Tuesday, 16 February 2016

Tuesday, February 16, 2016 -

Aunt Sarah's Slippering

... and other short stories
by Stanlegh Meresith
Published: Jan 4, 2016
Words: 27,043
Category: general
Orientation: M/F
Click HERE for further details and purchase options.
Aunt Sarah's Slippering

People sometimes ask me how I became a spanko - when did I first realise I was crazy about the idea of spanked bottoms?

We spankos like to compare notes on the origin of our obsession, and I know quite a few who swear they were born with it, almost as if it were in their genes or something. But it wasn't like that for me. I know exactly when it began. It was the day I went to the reading of my grandfather's will ...

I suppose I should have felt sorry for Aunt Sarah, but I didn't! Not until after, anyway. To my mind, she deserved it, and I'm pretty sure everyone else thought so too, everyone except Uncle Bernard of course, but I think even he was secretly rather pleased - just that, it being his wife, he couldn't show it. Poor Uncle Bernard. I may only have been twelve then, but even I could see who the boss was in their household!

I loved Gramps very much, and I cried after I left the hospital on that last visit with Dad, and I cried bitterly the following week, when they told me that he'd died.

Gramps was good fun; he always gave me sweets, and his Christmas presents were great. Not like Aunt Sarah. She gave me things meant for boys half my age, and her presents were always cheap - made in China, guaranteed to fall apart after ten minutes. The Christmas before Gramps died, I heard Dad telling Mum, "She loves money too much, that sister of mine. Fancy giving David a 10-piece plastic jigsaw puzzle of Tienanmen Square! I mean, really! And it says, quite clearly, 'For ages 3 to 5'! Can't she read? I wouldn't be surprised if she got it in one of those '99 Pence' shops. It's a damn shame."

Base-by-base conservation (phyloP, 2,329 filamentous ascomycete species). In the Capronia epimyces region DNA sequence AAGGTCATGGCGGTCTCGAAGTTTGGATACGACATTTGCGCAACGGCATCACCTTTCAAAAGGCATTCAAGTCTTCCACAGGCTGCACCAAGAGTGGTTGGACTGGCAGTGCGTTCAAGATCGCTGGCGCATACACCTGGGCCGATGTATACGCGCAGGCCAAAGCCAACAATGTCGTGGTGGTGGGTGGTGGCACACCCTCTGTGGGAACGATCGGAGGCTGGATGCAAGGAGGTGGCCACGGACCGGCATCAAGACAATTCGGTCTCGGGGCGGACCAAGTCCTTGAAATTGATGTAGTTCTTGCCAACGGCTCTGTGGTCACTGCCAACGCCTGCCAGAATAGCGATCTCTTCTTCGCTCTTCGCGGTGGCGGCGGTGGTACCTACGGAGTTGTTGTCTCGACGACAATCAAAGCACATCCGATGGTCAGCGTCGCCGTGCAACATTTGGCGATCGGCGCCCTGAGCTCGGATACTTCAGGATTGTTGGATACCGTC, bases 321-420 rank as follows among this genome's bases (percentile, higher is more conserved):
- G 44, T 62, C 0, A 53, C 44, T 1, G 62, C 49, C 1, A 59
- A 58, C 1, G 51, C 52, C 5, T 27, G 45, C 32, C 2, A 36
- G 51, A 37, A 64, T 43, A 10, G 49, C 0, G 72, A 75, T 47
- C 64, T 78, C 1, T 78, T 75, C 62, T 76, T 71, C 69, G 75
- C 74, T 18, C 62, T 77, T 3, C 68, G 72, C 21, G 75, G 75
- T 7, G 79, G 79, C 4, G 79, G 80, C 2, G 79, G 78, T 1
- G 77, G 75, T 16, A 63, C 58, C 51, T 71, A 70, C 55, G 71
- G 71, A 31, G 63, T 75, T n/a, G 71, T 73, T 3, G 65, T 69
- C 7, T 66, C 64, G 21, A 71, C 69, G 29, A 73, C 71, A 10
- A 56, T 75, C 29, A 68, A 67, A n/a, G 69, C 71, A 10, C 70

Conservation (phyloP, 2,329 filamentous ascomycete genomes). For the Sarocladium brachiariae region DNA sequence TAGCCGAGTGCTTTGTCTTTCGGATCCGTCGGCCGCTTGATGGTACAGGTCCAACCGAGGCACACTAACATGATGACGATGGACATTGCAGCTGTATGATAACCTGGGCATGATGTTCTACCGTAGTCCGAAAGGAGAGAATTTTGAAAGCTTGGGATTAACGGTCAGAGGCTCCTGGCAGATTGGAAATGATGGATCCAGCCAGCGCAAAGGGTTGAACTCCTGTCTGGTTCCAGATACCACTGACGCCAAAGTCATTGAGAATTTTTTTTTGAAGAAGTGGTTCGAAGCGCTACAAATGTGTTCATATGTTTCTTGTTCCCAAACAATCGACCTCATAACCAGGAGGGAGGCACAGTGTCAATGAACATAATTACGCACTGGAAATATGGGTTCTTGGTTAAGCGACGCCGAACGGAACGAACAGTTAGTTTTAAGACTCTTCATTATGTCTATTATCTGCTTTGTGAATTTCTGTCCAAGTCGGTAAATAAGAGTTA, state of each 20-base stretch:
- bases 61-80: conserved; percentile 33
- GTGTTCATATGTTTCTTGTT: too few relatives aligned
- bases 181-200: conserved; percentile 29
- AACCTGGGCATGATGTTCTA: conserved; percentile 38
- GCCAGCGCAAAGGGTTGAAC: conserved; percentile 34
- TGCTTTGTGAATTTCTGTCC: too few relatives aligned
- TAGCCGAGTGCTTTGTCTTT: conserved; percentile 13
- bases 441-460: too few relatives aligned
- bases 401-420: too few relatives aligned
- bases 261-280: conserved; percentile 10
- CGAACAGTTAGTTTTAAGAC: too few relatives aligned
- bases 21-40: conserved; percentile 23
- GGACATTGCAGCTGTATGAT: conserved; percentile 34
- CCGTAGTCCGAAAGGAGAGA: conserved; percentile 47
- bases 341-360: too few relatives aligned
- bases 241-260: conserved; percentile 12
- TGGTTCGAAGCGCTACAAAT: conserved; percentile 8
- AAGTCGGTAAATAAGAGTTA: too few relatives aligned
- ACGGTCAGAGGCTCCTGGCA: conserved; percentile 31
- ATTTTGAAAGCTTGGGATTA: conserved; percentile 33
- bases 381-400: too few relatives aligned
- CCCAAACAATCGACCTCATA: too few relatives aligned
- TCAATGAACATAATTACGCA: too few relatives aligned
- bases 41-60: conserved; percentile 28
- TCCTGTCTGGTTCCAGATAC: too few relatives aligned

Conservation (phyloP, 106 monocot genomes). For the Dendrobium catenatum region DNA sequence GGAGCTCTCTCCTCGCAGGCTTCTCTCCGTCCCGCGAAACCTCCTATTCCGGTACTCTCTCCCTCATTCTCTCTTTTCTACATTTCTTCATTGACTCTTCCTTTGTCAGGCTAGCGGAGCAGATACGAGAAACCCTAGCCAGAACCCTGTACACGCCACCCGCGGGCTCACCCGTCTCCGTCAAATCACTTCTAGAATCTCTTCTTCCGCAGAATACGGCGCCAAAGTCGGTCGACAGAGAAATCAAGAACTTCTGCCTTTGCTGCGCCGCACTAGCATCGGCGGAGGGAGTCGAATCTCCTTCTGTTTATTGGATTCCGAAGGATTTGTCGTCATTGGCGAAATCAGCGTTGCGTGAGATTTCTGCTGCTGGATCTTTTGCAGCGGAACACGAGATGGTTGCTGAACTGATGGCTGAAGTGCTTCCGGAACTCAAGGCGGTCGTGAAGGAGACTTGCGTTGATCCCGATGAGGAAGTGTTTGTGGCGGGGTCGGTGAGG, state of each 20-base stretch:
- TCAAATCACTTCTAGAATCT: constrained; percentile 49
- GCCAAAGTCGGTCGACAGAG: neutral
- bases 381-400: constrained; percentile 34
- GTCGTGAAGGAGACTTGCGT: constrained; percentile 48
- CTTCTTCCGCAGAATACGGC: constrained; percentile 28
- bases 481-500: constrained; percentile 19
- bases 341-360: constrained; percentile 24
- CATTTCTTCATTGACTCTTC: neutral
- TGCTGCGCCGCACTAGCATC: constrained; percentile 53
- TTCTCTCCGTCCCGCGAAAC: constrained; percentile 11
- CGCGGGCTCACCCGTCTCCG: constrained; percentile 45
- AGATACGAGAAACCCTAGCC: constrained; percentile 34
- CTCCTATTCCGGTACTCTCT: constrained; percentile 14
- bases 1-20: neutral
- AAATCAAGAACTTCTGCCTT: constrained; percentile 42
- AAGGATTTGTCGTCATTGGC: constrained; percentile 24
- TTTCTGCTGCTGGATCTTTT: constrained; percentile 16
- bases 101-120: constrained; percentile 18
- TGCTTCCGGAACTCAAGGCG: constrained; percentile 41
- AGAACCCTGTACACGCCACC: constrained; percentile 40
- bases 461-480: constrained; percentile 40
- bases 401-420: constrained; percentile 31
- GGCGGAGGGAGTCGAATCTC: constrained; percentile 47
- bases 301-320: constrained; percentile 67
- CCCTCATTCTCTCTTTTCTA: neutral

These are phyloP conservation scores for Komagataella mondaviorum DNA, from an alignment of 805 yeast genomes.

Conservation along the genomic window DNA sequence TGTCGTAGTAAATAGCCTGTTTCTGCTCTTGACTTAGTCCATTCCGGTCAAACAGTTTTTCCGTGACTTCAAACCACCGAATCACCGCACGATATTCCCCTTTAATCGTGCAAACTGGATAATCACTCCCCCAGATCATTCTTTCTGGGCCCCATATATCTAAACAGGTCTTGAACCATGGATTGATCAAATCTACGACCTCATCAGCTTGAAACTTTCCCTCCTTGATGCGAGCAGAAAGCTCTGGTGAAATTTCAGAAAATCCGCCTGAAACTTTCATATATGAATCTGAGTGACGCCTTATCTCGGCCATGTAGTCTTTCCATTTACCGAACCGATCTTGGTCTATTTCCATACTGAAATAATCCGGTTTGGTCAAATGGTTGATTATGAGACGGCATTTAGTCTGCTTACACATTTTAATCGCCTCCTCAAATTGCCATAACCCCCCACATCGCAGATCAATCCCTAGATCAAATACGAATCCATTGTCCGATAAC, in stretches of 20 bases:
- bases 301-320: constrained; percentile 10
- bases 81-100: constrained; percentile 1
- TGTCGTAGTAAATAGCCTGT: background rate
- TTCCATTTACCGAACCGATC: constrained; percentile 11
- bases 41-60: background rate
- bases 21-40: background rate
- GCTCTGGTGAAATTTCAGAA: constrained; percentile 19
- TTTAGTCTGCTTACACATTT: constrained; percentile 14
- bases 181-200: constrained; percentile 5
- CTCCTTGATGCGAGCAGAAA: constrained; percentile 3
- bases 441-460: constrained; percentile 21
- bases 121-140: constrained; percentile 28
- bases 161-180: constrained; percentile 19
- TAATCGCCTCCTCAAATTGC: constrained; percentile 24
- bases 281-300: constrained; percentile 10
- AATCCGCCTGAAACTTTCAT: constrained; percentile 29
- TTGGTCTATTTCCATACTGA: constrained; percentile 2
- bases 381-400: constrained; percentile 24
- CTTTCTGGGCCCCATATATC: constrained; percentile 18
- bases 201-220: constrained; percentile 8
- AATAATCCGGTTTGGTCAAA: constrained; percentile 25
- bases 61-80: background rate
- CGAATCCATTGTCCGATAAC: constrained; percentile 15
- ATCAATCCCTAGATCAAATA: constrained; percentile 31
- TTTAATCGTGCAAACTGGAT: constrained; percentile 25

And yet Uncle Bernard was rich - they lived in a big mansion in Dulwich, and Aunt Sarah was always boasting about how much her new carpet cost, or how her new outfit was made especially for her by the same designer as Princess So-and-so. Dad told us she'd paid two thousand pounds once for some curtain fittings! Two thousand quid - just for the fittings! Mum said she was just selfish and spoilt - she couldn't stand Aunt Sarah, but she tried to be nice when they came round, for Dad's sake.

Anyway, a few days after the funeral, Dad said we were going to the reading of the will. He said they didn't usually bother with a reading of the will because you don't have to under English law, but Gramps had stated quite clearly that he wanted his lawyer, Mr Snape, to read it out anyway - and not just that: Gramps had said everyone in the family had to be there, otherwise he'd leave all his money to charity, which seemed a bit weird.